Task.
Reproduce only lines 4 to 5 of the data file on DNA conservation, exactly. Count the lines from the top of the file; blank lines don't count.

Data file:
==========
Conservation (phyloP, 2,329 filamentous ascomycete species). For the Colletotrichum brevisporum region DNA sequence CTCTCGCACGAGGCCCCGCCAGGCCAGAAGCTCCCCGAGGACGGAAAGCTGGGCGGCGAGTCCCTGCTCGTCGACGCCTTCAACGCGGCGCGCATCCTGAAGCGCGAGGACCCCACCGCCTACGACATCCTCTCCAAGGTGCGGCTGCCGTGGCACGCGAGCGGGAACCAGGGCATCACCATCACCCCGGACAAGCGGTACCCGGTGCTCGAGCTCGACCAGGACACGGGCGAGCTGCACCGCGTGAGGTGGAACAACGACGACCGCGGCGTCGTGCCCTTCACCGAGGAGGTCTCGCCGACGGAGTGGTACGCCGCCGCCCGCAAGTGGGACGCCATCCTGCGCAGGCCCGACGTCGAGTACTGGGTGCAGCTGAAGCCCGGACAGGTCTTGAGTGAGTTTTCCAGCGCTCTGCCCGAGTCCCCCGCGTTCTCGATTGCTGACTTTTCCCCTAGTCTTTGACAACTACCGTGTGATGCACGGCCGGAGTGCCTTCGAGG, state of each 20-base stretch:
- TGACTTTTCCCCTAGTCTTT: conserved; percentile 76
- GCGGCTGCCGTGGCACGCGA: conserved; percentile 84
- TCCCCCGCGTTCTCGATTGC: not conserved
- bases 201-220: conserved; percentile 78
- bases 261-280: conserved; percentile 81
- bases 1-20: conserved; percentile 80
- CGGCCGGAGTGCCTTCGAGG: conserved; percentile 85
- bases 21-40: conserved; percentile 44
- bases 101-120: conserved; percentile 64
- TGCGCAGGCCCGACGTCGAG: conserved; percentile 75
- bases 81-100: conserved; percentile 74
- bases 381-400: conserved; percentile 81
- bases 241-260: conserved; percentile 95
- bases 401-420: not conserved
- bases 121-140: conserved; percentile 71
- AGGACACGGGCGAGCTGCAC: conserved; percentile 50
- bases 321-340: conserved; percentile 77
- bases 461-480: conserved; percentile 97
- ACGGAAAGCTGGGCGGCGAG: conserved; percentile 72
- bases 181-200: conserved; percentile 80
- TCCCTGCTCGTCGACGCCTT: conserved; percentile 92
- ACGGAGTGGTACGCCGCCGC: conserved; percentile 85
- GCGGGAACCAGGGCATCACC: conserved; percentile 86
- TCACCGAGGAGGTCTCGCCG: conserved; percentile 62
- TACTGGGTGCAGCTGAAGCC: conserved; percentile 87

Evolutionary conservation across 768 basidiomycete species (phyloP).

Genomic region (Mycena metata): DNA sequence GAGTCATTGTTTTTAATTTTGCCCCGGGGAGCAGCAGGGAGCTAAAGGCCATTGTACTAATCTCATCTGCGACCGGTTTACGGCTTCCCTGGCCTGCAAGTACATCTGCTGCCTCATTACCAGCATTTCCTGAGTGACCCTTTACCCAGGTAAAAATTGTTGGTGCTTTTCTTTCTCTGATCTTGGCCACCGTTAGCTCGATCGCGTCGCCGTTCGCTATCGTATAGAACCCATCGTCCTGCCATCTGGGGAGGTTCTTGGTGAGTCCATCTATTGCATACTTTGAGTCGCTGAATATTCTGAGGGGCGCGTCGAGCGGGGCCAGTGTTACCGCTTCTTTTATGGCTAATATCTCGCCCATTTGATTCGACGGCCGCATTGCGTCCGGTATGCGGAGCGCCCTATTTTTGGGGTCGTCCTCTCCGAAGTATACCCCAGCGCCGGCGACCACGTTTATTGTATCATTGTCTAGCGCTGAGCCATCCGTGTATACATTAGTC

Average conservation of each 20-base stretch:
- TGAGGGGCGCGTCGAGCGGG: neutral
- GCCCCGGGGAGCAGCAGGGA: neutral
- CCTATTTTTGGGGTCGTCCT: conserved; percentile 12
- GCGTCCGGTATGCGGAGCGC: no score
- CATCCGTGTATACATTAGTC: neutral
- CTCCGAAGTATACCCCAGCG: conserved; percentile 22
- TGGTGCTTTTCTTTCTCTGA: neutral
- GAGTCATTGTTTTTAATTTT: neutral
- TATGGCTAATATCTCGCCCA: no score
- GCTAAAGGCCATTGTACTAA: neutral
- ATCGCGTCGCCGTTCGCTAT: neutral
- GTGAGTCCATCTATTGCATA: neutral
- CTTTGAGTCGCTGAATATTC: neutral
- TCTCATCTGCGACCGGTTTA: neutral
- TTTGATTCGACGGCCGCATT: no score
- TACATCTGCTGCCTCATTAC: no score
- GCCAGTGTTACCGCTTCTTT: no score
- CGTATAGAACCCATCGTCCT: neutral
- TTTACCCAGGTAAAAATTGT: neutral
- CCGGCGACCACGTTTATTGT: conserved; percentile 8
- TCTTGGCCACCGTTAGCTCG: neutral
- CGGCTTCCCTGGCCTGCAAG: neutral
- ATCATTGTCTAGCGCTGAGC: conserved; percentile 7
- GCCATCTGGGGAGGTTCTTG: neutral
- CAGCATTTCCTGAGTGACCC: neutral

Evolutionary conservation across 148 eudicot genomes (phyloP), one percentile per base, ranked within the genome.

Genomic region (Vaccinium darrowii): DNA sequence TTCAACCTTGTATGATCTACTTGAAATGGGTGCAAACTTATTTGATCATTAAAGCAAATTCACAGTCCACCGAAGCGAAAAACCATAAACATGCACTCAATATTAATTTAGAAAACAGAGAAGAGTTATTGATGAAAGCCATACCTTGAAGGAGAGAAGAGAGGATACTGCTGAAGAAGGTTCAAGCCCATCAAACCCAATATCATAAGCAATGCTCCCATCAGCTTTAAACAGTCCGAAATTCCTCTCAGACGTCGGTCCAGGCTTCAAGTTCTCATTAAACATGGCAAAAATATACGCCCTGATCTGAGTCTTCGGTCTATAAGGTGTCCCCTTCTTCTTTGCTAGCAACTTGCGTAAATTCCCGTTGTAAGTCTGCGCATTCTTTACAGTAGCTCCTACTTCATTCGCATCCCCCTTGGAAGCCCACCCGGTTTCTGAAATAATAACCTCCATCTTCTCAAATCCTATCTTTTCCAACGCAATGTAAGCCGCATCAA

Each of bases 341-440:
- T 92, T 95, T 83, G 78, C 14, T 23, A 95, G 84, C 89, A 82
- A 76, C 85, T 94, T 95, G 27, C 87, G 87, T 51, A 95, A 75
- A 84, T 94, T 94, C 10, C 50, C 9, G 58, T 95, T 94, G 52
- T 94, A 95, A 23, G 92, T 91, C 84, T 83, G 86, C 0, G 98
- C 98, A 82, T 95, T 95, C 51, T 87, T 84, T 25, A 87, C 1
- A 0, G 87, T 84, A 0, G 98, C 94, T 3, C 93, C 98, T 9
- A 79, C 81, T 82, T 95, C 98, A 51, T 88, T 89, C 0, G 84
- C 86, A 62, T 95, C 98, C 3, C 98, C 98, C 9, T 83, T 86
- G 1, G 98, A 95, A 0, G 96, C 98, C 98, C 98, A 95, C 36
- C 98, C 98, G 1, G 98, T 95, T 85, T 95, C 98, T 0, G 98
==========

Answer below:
- TCCCCCGCGTTCTCGATTGC: not conserved
- bases 201-220: conserved; percentile 78